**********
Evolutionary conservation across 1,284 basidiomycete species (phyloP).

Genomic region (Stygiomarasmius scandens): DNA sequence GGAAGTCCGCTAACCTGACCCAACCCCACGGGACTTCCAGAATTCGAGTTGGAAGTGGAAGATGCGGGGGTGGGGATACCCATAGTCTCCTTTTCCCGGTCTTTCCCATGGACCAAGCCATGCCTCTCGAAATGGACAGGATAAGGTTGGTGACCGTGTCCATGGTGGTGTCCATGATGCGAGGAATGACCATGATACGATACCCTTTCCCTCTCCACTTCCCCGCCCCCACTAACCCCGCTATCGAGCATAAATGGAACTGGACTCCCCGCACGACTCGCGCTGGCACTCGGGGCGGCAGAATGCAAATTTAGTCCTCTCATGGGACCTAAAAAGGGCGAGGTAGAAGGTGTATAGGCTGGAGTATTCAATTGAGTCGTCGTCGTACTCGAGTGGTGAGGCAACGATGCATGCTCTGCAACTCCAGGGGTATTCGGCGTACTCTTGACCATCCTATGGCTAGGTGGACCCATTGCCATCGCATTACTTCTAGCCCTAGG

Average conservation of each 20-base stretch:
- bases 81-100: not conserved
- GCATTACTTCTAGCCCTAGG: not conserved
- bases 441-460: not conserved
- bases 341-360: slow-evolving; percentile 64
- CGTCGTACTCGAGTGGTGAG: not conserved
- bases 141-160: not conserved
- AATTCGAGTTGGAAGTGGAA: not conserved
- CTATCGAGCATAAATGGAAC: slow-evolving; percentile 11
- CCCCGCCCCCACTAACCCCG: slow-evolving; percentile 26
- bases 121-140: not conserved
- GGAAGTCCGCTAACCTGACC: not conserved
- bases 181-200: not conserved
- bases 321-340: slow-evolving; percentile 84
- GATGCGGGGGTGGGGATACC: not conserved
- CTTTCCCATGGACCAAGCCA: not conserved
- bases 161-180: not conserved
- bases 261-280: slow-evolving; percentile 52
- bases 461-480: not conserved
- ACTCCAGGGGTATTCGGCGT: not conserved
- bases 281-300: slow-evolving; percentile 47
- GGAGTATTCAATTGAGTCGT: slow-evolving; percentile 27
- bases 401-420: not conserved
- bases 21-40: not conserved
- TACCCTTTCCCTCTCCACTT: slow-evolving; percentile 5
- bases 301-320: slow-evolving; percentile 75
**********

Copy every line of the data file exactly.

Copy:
Evolutionary conservation across 1,284 basidiomycete species (phyloP).

Genomic region (Stygiomarasmius scandens): DNA sequence GGAAGTCCGCTAACCTGACCCAACCCCACGGGACTTCCAGAATTCGAGTTGGAAGTGGAAGATGCGGGGGTGGGGATACCCATAGTCTCCTTTTCCCGGTCTTTCCCATGGACCAAGCCATGCCTCTCGAAATGGACAGGATAAGGTTGGTGACCGTGTCCATGGTGGTGTCCATGATGCGAGGAATGACCATGATACGATACCCTTTCCCTCTCCACTTCCCCGCCCCCACTAACCCCGCTATCGAGCATAAATGGAACTGGACTCCCCGCACGACTCGCGCTGGCACTCGGGGCGGCAGAATGCAAATTTAGTCCTCTCATGGGACCTAAAAAGGGCGAGGTAGAAGGTGTATAGGCTGGAGTATTCAATTGAGTCGTCGTCGTACTCGAGTGGTGAGGCAACGATGCATGCTCTGCAACTCCAGGGGTATTCGGCGTACTCTTGACCATCCTATGGCTAGGTGGACCCATTGCCATCGCATTACTTCTAGCCCTAGG

Average conservation of each 20-base stretch:
- bases 81-100: not conserved
- GCATTACTTCTAGCCCTAGG: not conserved
- bases 441-460: not conserved
- bases 341-360: slow-evolving; percentile 64
- CGTCGTACTCGAGTGGTGAG: not conserved
- bases 141-160: not conserved
- AATTCGAGTTGGAAGTGGAA: not conserved
- CTATCGAGCATAAATGGAAC: slow-evolving; percentile 11
- CCCCGCCCCCACTAACCCCG: slow-evolving; percentile 26
- bases 121-140: not conserved
- GGAAGTCCGCTAACCTGACC: not conserved
- bases 181-200: not conserved
- bases 321-340: slow-evolving; percentile 84
- GATGCGGGGGTGGGGATACC: not conserved
- CTTTCCCATGGACCAAGCCA: not conserved
- bases 161-180: not conserved
- bases 261-280: slow-evolving; percentile 52
- bases 461-480: not conserved
- ACTCCAGGGGTATTCGGCGT: not conserved
- bases 281-300: slow-evolving; percentile 47
- GGAGTATTCAATTGAGTCGT: slow-evolving; percentile 27
- bases 401-420: not conserved
- bases 21-40: not conserved
- TACCCTTTCCCTCTCCACTT: slow-evolving; percentile 5
- bases 301-320: slow-evolving; percentile 75